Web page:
It is no secret that the author of this article is a big fan of honey bees and bumble bees, and an unabashed promoter of bee-friendly landscaping. That is why I choose to begin this article with a factoid: Honey bees and bumblebees are totally different from wasps, yellow jackets, and hornets. While honeybees and bumblebees (with the exception of the Africanized Honeybee) are not usually aggressive, wasps, yellow jackets, and hornets are. Wasps, yellow jackets, and hornets do play an important role in the ecosystem, which is eating other insect pests. However, they are aggressive enough that most university extension services recommend having their nests removed by a qualified pest control expert.
Honeybees and bumblebees, on the other hand, are extremely valuable as pollinators, and should not be killed. If you notice swarms of honeybees on your property, call a local beekeeper to remove the bees to his hives. Because honeybee populations are dwindling, it is absolutely preferable not to kill them.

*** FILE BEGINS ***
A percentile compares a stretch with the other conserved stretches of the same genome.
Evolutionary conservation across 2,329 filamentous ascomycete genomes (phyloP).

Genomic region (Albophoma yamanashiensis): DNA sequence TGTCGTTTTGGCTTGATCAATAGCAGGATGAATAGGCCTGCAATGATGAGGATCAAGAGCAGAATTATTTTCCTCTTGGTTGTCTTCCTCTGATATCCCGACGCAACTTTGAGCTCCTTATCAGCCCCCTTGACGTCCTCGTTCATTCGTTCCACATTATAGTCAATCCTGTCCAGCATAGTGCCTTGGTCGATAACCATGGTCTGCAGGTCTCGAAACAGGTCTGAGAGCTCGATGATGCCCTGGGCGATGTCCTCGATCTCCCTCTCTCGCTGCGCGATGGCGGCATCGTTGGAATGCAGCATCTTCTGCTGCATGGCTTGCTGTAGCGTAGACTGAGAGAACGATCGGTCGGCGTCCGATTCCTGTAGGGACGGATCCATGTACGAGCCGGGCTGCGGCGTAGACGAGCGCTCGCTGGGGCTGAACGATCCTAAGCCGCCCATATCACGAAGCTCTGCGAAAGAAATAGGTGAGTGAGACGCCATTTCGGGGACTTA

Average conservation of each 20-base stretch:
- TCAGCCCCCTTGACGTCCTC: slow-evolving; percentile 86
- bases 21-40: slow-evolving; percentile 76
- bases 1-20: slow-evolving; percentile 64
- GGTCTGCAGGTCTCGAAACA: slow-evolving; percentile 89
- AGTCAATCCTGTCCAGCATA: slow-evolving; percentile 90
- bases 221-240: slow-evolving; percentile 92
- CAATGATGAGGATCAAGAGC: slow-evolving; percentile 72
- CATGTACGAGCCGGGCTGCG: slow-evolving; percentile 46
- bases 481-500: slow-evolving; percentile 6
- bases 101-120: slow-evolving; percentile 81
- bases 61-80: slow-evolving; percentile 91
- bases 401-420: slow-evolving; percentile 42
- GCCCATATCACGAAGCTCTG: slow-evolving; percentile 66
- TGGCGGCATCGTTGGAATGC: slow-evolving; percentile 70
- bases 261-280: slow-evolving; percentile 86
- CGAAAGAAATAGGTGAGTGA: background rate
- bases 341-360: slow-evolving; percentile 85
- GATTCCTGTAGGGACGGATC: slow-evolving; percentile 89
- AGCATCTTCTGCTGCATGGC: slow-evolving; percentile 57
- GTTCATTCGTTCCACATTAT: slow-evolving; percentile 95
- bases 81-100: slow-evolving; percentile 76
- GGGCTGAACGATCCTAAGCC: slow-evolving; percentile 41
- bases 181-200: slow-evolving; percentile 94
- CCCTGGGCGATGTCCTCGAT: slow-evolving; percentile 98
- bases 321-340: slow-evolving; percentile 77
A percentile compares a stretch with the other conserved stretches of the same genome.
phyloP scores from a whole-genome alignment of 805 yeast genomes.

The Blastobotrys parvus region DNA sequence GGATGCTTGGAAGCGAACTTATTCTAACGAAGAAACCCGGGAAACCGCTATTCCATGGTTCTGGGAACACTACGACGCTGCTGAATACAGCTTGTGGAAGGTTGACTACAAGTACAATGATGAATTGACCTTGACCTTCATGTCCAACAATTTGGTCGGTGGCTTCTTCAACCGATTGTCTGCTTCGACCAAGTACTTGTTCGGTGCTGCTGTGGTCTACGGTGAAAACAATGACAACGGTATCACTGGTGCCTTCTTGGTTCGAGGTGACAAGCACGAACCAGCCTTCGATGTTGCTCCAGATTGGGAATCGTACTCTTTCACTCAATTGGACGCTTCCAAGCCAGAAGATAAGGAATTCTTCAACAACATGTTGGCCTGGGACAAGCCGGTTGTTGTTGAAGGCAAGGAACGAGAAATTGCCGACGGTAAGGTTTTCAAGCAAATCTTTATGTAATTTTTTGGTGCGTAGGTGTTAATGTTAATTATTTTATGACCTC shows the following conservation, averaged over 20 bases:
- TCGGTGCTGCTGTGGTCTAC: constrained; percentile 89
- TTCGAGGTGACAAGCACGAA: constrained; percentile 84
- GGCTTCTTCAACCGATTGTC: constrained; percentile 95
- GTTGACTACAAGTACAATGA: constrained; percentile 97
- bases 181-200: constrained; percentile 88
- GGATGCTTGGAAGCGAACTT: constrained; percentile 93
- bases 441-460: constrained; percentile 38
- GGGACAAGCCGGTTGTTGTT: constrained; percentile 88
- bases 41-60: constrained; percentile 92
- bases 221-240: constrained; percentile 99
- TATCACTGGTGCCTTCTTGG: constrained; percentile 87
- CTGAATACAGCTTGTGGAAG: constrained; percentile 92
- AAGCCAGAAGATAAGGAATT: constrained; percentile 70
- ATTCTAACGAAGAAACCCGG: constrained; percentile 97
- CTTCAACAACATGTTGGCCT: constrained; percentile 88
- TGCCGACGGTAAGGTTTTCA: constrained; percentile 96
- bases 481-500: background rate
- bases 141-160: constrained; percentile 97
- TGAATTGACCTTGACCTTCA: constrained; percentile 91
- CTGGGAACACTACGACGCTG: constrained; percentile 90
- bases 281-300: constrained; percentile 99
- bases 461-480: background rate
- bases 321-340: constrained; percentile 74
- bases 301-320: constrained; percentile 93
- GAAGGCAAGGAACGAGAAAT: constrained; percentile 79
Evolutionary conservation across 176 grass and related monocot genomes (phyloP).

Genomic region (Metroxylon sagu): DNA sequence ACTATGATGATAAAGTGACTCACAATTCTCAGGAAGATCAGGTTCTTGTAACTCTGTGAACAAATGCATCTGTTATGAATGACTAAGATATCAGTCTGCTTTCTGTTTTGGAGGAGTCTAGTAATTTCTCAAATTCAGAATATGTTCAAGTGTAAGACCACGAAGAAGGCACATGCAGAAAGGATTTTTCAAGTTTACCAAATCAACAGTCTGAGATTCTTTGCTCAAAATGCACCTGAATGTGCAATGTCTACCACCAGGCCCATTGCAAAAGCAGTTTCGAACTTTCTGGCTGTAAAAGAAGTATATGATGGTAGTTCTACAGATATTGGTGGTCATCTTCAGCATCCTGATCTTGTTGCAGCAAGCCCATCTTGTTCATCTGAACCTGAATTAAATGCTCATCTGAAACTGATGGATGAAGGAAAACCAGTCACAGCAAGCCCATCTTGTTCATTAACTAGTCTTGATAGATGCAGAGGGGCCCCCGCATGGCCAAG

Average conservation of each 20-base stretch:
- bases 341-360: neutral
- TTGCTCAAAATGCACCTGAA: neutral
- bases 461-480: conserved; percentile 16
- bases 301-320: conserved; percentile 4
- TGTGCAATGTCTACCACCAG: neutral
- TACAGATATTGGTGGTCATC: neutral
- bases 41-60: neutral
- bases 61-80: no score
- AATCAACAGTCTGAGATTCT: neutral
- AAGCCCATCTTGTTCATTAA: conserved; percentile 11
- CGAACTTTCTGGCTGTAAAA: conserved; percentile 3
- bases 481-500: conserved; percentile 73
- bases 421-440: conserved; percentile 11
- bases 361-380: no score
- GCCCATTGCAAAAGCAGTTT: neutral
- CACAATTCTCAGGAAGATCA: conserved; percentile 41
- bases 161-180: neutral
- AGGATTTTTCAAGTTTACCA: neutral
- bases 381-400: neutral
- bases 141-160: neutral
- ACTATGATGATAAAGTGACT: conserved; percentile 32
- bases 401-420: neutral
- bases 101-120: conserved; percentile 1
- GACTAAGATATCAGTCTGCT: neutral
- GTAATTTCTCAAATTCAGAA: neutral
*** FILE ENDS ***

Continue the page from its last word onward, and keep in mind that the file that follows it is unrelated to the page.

Although honeybees and bumblebees are animals that you actually want int your garden, they do sting. As I said, most types of honeybees are not aggressive toward humans, but if provoked they will sting. You can avoid being stung by these highly beneficial insects by doing a few small and easy things, as recommended by the University of Maine Cooperative Extension. Cover as much of your body as you can with light-colored, smooth-finished clothing (this also prevents sunburn when working in the garden). Keep your yard free of sugary garbage, like remnants of soda from a barbecue. If you see a bee, don't swat at it. Remain still, and the honeybee or bumblebee will probably fly away. Swatting at the bee will increase the likelihood of it stinging you. From personal experience: Since every bee sting I have received has happened by stepping on a bee while walking barefoot in the grass, wearing shoes or sandals while playing or working outside is a very simple way to avoid the painful bee sting on the bottom of the foot.